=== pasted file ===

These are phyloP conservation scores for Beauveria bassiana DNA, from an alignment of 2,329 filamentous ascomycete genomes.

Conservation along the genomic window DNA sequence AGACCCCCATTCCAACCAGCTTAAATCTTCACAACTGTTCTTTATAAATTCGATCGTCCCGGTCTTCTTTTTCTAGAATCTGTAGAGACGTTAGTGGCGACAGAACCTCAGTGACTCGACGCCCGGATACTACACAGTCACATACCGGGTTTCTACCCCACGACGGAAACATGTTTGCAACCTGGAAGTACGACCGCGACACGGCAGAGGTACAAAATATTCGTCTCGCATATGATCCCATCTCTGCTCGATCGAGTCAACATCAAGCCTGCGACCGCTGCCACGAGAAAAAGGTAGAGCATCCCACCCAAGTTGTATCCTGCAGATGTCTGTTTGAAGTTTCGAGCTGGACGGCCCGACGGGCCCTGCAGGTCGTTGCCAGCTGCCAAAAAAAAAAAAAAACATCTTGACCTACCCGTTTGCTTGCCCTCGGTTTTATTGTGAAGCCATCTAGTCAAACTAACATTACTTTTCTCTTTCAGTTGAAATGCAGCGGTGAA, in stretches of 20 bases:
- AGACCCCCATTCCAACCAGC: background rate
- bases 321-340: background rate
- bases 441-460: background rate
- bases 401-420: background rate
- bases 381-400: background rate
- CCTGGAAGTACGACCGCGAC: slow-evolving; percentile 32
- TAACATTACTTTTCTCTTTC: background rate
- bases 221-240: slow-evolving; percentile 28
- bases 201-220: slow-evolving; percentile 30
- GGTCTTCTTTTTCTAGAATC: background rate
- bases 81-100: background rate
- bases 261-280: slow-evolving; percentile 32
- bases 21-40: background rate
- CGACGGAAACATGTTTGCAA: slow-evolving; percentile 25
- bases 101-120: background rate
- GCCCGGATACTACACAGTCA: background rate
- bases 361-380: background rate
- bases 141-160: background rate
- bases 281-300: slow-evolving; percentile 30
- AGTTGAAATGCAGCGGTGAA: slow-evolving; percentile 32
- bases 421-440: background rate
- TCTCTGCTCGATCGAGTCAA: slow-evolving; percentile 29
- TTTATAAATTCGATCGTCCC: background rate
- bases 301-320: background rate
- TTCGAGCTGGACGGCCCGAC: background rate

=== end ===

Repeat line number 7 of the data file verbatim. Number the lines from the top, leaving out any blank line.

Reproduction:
- bases 381-400: background rate